Finland has two official languages. Finnish is spoken by 90 per cent of the population and Swedish by 6 per cent.
According to the Finnish constitution, an individual has the right to use his or her own national language, Finnish or Swedish, before the authorities. The Language Act concerns the constitutionally determined national languages: Finnish and Swedish. The Language Act was first imposed in 1922 and it was renewed in 2004. In addition to Finnish and Swedish, there is also a third language, Sámi, that has legal status.
Most Finns are fluent in foreign languages. English has become the most popular foreign language and it is widely spoken.
Satisfactory oral and written skills in Finnish or Swedish are a requirement for obtaining Finnish citizenship.
Finnish belongs to the small Finno-Ugrian language group. Finnish is an agglutinative language in which most words are formed by joining morphemes together.
The first comprehensive writing system for Finnish was created the in 16th century by Mikael Agricola. He based his orthography on Swedish, German and Latin. Agricola’s aim was to translate the Bible, but first he had to define rules for Finnish. Finnish standard language still relies on these rules.
From the 16th to 19th century, Finnish was used almost exclusively in the religious context and by peasants. Governance was mainly conducted in Swedish, which was also the language of the high society. In the 19th century, the idea of Finnish as a fully-fledged national language gained considerable support. By the end of the century, Finnish had become a language that was spoken widely throughout society.
The official status of Swedish is stated in the Finnish constitution. The official status has historical roots as Finland was a part of the Swedish realm from the 13th century until 1809.
Most Swedish speakers live in coastal areas and in the Åland Islands. In the Åland Islands, Swedish is the only official language. This means that Swedish is the language used by regional, municipal and state authorities.
Public authorities are required to provide for the cultural and societal needs of both Finnish and Swedish speakers on an equal basis. This means that various social services, education and information must be provided in both languages.
Depending on their mother tongue, all Finnish schoolchildren have Finnish or Swedish lessons as a compulsorily part of their education.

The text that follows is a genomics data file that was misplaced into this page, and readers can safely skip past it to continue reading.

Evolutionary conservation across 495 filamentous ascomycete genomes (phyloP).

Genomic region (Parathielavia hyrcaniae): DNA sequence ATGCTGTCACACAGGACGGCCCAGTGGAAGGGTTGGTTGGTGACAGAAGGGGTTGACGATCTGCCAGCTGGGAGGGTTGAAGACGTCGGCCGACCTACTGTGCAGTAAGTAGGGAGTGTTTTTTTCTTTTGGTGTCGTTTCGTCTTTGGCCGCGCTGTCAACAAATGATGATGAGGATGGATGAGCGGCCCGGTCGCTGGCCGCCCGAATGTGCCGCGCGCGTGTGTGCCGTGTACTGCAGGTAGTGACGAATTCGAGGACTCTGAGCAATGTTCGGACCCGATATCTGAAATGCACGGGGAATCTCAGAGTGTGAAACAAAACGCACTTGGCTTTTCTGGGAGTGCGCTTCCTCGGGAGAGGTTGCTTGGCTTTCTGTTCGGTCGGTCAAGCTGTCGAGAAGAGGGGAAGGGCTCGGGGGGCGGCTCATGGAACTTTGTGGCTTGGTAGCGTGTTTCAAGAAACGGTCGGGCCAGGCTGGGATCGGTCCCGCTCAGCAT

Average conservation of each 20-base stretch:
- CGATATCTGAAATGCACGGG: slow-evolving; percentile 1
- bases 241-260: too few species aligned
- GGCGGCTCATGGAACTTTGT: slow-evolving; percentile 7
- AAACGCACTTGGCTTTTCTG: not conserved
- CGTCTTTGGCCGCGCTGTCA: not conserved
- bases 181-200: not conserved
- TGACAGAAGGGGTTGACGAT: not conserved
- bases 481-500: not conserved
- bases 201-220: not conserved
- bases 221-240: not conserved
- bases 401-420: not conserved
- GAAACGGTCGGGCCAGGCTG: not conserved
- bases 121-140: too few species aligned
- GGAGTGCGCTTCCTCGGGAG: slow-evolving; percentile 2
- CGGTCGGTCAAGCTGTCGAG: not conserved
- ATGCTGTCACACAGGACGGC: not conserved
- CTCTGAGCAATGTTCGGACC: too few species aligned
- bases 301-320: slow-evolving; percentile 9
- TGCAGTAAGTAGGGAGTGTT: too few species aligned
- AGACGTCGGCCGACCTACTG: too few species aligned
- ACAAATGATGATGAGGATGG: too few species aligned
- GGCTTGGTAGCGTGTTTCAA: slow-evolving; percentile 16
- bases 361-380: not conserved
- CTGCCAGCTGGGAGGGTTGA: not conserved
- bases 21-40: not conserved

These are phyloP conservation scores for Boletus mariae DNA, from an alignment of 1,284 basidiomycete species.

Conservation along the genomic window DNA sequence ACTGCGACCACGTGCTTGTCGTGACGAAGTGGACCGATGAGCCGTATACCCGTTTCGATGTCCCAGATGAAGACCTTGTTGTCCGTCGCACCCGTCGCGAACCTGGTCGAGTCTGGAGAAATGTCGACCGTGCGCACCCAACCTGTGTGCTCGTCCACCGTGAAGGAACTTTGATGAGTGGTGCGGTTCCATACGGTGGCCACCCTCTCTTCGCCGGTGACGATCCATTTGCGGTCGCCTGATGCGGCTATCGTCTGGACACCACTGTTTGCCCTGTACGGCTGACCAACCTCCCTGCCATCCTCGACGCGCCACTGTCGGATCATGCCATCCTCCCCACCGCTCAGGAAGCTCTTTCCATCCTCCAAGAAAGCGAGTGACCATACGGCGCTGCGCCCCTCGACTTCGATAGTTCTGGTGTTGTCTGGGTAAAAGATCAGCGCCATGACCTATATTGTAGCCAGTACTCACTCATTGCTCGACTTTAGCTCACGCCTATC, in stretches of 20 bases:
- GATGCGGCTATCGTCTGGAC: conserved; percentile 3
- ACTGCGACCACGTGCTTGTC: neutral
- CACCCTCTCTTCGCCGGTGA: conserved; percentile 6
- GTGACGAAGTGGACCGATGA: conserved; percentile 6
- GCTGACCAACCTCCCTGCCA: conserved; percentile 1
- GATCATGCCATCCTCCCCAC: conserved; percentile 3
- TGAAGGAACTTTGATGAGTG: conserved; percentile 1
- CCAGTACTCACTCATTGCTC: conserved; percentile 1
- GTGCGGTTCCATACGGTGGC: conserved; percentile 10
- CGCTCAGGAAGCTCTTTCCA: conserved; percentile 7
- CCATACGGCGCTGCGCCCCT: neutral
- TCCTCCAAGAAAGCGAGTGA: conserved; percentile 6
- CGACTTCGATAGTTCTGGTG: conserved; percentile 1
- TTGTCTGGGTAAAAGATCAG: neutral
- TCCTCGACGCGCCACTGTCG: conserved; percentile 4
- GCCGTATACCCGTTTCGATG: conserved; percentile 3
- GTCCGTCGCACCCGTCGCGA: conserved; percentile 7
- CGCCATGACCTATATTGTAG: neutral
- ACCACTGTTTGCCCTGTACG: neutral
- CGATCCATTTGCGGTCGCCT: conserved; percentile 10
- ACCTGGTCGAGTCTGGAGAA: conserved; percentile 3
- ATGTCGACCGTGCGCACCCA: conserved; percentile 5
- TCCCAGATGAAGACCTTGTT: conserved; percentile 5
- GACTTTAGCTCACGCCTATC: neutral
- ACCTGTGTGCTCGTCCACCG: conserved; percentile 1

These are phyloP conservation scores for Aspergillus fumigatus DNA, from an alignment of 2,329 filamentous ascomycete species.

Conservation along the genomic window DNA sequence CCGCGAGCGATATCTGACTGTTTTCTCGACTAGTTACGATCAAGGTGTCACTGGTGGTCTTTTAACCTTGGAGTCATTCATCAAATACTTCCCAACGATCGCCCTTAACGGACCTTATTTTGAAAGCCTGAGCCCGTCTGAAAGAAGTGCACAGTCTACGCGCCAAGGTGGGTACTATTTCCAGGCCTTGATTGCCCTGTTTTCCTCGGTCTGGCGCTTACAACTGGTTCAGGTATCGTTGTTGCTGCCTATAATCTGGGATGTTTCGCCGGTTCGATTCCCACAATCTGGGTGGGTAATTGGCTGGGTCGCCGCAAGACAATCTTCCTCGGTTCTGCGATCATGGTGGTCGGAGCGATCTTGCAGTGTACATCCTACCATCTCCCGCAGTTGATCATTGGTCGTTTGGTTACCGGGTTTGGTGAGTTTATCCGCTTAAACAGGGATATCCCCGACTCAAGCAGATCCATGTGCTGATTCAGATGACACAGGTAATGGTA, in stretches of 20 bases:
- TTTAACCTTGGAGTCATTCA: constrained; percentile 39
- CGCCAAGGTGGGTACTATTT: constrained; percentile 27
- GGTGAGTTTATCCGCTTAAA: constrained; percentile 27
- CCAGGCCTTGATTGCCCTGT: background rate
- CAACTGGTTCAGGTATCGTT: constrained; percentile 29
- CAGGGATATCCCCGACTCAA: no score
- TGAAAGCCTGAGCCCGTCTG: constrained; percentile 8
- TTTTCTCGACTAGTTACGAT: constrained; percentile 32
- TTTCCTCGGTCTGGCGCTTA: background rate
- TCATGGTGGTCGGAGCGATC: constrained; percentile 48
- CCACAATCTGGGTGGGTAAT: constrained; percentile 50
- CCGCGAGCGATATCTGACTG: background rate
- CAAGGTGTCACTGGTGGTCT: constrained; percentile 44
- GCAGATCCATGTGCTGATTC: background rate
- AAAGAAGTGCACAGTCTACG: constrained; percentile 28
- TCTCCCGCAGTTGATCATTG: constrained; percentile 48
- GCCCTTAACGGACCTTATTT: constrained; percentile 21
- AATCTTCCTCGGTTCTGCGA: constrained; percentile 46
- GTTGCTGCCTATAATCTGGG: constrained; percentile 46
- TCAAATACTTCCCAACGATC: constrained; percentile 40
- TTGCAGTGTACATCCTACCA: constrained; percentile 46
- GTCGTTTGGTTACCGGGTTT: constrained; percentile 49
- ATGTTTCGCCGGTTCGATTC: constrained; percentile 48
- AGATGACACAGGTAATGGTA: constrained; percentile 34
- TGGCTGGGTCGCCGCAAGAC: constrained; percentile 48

There is also a third language that has a legal status. Sámi is spoken in Finland, Sweden, Norway and Russia. Sámi linguistic rights are secured by the Sámi Language Act (revised in 2004). The Act contains provisions on the rights of the Sámi to use their own language before the courts and other public authorities, as well as on the duty of the authorities to enforce and promote the linguistic rights of the Sámi.
All in all there are nine different Sámi languages that are currently spoken. Three are spoken in the Sámi region of Northern Finland: North Sámi, Inari Sámi and Skolt Sámi. North Sámi is spoken by approximately 2,000 people. Even though they have their own language, Sámi usually also speak Finnish.
North Sámi is the most widely spoken of these languages with approximately 20,000 speakers in Finland, Norway and Sweden. Inari Sámi is spoken exclusively in Finland. Skolt Sámi is spoken in Finland and Russia. Both Inari and Skolt Sámi languages have approximately 300 speakers. North Sámi is an endangered language; Inari and Skolt Sámi are severely endangered languages.
All primary and lower secondary schools within the Sámi Homeland provide education in the Sámi language. Under Finnish law, Sámi-speaking students living in the Sámi Homeland have the right to receive most of their primary education in the Sámi language. Sámi language activity and teaching in each Sámi language have somewhat increased the use of the languages.
4.2 per cent of the population speak a language other than Finnish, Swedish or Sámi as a mother tongue. The largest foreign languages are: